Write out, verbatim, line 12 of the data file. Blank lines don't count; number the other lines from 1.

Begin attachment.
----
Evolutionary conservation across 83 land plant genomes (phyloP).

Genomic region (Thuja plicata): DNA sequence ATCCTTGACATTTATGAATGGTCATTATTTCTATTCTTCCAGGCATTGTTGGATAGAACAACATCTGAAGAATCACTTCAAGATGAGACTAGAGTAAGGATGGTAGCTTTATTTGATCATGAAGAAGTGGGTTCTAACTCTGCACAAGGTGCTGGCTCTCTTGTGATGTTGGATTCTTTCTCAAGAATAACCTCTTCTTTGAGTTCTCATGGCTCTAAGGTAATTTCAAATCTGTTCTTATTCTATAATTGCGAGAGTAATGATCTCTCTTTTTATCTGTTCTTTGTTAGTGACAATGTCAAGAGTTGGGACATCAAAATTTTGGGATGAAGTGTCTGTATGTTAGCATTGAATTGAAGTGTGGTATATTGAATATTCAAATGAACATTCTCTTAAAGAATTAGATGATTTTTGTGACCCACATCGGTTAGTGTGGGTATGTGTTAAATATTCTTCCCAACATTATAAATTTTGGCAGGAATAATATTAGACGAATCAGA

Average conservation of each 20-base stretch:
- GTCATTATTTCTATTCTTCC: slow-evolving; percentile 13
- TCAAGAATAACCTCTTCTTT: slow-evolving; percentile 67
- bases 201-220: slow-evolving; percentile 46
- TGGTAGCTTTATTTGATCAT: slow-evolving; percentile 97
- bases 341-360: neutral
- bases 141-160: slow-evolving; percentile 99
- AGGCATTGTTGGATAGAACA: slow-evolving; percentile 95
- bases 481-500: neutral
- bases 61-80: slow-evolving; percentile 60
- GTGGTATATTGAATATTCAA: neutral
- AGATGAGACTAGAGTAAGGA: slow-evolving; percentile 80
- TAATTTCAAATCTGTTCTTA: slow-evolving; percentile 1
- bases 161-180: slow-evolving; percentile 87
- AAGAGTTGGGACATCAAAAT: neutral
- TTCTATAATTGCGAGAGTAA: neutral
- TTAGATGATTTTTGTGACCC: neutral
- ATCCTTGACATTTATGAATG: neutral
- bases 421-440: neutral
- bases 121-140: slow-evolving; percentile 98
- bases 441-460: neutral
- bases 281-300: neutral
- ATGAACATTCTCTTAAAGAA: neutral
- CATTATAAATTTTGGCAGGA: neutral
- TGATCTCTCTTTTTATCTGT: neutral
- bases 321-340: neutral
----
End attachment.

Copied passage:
- bases 61-80: slow-evolving; percentile 60